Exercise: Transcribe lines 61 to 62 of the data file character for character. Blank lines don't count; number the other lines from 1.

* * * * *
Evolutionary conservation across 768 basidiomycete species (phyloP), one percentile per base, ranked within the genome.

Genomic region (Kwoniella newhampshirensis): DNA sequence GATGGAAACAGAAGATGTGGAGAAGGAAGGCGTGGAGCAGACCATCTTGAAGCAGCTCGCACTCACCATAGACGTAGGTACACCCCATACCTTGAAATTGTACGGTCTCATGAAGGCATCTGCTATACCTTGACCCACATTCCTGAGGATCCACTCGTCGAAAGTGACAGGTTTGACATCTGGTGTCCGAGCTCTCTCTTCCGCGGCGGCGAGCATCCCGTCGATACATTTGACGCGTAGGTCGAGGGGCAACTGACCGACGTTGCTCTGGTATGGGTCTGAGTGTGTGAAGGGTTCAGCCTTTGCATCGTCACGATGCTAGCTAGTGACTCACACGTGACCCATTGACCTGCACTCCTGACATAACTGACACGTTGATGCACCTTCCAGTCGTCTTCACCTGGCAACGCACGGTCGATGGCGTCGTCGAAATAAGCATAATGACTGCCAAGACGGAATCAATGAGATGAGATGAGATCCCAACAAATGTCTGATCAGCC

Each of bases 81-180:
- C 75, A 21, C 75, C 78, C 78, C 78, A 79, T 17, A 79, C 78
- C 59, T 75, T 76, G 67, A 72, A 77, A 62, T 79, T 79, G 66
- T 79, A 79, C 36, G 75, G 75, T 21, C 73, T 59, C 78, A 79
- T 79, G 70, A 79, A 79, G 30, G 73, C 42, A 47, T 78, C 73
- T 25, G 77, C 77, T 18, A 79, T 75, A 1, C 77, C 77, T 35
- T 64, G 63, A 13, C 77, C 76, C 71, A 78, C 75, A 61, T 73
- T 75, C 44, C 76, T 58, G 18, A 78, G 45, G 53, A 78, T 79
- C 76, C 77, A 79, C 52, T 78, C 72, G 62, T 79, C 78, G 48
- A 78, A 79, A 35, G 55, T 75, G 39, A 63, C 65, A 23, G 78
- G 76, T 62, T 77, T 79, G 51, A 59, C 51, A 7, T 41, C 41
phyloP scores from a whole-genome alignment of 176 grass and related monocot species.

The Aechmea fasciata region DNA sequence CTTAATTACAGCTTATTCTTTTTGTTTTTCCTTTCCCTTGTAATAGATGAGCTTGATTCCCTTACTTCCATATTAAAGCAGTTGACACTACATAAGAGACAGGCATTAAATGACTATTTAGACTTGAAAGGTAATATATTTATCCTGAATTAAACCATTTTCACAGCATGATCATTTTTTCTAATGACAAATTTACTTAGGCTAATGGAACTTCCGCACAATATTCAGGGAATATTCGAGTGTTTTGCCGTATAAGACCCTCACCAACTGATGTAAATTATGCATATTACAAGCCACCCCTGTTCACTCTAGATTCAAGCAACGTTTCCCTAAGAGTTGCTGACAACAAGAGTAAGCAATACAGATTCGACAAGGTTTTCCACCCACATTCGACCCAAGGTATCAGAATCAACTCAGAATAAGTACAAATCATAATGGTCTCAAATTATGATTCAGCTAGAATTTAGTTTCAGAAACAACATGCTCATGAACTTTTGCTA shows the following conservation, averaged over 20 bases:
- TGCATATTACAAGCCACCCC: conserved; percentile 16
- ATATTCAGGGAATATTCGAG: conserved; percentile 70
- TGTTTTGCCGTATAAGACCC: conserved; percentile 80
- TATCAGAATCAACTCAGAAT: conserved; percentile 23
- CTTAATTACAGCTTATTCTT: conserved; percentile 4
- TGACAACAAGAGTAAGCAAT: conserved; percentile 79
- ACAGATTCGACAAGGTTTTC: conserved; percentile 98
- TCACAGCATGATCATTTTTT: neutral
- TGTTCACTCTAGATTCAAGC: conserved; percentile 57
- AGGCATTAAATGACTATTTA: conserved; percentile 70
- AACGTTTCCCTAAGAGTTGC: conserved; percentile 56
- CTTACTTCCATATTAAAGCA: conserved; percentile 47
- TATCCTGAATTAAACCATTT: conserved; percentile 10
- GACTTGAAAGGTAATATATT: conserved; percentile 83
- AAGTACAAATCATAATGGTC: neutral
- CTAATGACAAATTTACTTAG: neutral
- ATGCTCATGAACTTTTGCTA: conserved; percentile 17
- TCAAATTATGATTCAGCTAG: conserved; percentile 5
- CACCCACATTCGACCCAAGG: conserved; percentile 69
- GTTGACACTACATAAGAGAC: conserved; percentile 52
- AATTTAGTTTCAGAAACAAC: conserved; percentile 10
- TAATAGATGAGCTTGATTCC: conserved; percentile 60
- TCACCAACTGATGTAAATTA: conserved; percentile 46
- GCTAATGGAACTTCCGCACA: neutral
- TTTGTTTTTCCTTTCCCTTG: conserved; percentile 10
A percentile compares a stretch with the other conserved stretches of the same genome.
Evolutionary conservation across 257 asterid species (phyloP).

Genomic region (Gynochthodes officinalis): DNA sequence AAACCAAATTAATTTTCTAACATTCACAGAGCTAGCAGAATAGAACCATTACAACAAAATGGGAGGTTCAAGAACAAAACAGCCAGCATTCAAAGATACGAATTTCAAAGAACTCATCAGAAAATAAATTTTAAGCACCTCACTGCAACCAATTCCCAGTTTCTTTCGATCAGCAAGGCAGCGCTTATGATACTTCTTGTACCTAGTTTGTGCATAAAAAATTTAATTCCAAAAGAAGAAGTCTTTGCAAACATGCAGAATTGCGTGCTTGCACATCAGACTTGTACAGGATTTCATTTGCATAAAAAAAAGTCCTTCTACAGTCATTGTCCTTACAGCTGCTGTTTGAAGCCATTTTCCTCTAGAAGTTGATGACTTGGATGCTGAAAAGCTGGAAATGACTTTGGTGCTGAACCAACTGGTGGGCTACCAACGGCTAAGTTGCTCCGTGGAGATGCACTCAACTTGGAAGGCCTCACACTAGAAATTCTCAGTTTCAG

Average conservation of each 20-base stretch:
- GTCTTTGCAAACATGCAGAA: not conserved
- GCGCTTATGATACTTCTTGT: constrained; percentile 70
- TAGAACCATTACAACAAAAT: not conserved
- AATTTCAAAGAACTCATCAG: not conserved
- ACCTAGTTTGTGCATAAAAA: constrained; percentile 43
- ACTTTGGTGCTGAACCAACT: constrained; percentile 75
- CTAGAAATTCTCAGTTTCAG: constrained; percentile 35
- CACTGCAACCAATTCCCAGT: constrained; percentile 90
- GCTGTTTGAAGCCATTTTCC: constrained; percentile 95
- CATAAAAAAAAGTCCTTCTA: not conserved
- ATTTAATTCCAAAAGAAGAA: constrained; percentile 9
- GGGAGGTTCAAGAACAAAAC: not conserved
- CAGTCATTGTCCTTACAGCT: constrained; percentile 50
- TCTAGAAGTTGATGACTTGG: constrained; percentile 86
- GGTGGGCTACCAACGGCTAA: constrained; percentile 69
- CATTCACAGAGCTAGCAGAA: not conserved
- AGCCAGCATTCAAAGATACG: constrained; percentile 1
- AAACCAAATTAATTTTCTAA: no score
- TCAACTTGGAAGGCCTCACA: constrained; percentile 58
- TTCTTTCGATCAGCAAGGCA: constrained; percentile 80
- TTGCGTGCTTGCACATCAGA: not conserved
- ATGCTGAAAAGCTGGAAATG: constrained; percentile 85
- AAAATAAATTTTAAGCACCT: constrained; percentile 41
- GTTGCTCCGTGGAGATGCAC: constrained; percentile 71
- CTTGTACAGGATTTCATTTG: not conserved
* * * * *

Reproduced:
- AGCCAGCATTCAAAGATACG: constrained; percentile 1
- AAACCAAATTAATTTTCTAA: no score